As has been pointed out by commentators both ancient and modern, the money changers and those who are selling livestock and those for sacrifices were not doing anything that in themselves was evil or sinful. I mean, it’s pretty natural. You have a need to offer a particular sort of sacrifice, and rather than hope that there is a lamb or calf without blemish or that fits the other requirements in your flock or heard that year, and rather than bring this animal with you all the way to Jerusalem, why not simply by an animal that fits the criteria at the point where you need it. These folks were providing a service. Likewise with the money changers, if you’re going to the Temple and you are going to offer a monetary gift, the last thing you’d want is to offer a Roman coin with a big graven image of the Emperor with the words “The God, Caesar Augustus” or some such. It would have been blasphemous. So the money changers offered the opportunity to exchange this blasphemous currency for something known as the Tyrian shekel, a coin that’s rather than an image of any person, had an image of wheat.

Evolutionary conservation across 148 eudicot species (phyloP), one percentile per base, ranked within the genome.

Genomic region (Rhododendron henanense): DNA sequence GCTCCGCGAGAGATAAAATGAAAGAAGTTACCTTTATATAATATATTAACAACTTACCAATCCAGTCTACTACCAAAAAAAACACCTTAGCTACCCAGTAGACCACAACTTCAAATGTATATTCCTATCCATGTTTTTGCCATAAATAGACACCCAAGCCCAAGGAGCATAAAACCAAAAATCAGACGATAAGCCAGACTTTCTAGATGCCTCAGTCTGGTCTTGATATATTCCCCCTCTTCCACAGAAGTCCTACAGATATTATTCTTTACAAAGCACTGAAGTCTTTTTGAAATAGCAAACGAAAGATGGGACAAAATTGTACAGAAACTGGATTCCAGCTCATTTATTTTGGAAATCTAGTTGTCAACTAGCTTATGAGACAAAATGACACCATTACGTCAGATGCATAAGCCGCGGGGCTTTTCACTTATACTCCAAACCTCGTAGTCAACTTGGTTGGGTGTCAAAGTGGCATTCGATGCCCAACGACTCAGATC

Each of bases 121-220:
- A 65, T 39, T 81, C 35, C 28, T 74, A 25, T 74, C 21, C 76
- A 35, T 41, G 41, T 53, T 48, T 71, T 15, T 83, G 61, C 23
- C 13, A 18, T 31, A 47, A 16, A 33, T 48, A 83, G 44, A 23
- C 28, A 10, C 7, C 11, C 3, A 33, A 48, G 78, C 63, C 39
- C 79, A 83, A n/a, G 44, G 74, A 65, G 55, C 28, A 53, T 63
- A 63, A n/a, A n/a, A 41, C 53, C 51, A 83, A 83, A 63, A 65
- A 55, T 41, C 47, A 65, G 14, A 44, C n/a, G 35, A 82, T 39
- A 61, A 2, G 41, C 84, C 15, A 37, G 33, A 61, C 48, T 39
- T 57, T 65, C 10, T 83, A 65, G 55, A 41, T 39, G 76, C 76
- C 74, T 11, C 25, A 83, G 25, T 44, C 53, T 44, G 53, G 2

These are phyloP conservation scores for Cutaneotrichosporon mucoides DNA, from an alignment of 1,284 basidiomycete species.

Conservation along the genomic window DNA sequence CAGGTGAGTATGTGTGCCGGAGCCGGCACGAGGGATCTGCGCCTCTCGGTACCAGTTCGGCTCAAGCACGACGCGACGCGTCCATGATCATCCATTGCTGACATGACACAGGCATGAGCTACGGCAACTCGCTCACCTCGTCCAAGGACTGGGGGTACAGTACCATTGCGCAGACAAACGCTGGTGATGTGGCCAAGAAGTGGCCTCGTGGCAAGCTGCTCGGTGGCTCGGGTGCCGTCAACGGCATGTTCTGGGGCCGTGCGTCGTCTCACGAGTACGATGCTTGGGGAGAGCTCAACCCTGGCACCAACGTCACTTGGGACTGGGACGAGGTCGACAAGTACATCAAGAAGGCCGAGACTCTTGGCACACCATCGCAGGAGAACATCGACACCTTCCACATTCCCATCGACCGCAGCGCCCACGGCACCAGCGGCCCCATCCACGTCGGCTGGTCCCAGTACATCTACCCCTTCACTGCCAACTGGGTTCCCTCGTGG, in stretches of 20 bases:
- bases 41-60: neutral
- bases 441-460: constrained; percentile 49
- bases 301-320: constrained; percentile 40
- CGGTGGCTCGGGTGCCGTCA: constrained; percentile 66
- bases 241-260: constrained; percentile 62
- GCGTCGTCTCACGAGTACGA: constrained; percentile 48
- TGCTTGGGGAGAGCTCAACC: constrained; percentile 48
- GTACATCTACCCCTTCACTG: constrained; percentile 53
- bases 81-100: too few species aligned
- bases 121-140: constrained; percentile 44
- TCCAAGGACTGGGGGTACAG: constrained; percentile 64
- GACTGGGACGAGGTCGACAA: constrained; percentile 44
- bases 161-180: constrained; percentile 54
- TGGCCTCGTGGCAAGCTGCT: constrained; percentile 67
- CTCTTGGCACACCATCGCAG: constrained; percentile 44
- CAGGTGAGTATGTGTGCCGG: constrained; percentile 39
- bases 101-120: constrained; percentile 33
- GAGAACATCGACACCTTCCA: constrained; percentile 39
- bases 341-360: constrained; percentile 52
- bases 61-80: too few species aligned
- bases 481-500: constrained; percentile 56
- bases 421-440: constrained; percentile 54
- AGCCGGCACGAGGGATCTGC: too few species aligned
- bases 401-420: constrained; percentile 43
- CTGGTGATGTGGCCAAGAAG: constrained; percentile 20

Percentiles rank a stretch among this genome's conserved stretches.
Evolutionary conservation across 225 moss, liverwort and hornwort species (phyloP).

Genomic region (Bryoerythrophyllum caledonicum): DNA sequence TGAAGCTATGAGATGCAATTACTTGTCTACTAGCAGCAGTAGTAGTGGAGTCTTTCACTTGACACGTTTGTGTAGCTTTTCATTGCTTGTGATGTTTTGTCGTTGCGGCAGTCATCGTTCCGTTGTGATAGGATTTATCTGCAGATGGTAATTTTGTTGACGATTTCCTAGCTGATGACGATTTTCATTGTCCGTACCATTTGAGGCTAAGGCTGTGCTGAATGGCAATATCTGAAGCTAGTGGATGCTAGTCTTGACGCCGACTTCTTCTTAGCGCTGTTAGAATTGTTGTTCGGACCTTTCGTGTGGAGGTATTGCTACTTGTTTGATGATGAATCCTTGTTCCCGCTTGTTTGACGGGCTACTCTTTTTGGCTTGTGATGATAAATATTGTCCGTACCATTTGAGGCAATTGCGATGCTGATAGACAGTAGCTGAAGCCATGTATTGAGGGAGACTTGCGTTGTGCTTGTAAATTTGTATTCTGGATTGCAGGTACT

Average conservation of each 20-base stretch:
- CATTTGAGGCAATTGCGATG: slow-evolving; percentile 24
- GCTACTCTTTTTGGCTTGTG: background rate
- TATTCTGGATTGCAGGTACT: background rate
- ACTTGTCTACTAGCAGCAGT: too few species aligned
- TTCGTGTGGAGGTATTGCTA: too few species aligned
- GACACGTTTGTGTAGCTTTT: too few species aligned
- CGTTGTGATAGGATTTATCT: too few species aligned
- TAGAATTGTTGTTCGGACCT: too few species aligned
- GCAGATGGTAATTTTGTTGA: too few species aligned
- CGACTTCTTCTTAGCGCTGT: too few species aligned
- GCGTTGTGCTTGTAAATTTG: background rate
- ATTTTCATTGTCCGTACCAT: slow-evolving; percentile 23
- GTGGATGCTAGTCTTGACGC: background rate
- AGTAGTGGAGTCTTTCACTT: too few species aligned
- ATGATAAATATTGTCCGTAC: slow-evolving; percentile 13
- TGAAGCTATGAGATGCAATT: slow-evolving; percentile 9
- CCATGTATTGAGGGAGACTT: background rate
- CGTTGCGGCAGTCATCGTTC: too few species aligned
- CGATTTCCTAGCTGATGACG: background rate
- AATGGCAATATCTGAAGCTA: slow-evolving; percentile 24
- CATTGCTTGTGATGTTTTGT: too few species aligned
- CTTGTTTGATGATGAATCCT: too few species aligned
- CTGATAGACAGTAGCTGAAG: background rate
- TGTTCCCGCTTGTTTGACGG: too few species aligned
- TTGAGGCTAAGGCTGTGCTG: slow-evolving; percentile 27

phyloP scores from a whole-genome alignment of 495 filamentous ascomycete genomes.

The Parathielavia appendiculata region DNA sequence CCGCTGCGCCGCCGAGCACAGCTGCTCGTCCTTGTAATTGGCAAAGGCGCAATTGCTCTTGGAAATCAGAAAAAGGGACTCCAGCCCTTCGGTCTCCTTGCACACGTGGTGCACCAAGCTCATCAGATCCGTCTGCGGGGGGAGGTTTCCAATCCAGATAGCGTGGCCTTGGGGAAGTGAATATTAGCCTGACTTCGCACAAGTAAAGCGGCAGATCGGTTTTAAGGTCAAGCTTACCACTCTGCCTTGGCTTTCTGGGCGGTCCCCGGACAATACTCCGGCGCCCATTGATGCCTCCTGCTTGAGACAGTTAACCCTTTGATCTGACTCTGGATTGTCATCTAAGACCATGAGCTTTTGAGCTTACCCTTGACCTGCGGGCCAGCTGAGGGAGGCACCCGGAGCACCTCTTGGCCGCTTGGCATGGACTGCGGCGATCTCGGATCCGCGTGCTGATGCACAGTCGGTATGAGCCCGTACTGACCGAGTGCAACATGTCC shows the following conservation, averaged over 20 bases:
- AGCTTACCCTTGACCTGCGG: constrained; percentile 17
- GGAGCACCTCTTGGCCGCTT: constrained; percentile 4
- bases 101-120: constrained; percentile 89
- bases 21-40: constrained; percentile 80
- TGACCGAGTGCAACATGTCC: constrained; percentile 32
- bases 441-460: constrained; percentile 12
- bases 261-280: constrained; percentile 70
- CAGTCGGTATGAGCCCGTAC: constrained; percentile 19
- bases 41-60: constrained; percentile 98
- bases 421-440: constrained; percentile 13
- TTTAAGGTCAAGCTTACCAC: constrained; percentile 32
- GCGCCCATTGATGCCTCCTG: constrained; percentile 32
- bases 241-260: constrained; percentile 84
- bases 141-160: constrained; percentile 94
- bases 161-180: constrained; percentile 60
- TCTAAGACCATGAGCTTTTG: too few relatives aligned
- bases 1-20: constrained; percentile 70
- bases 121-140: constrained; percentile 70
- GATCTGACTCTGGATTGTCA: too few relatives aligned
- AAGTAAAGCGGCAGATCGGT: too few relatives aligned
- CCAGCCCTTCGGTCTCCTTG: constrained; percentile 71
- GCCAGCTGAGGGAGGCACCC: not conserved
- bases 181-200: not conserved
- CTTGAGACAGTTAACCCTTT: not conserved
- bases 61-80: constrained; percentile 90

Some commentators have been wondering what it is that causes Jesus to become so angry at these people. Weren’t they simply providing a necessary service? Well, I think the phrasing used by Jesus in the synoptic Gospels is instructive. In John’s Gospel Jesus says “do not make my father’s house a marketplace.” In the synoptic Gospels he’s even more clear and to the point: “do not make my father’s house a den of thieves” (Cf. Luke 19:46, Matthew 21:13). Jesus’ concern does not seem to be that these things are occurring in the Temple in and of themselves. Rather Jesus’s concern seems to be what people’s focus was. The temple was to be the place for people came to worship God. The sellers of sacrificial animals and the money changers, however in turning the Temple from a place of worship into a marketplace had transitioned from enabling worshipers, to actually impeding worship. In other words, their focus was not to ensure that people were able to worship God, but rather, they were concerned with their profit. And there is an intimation that perhaps they weren’t only concerned with their welfare, but that they were perhaps taking advantage of others. Much as the tax collectors of the day made their living by collecting as much as they could over and above the amount they were required to send on to Rome. It seems that rather than making a fair wage, those engaged in selling in the Temple, were taking advantage of others.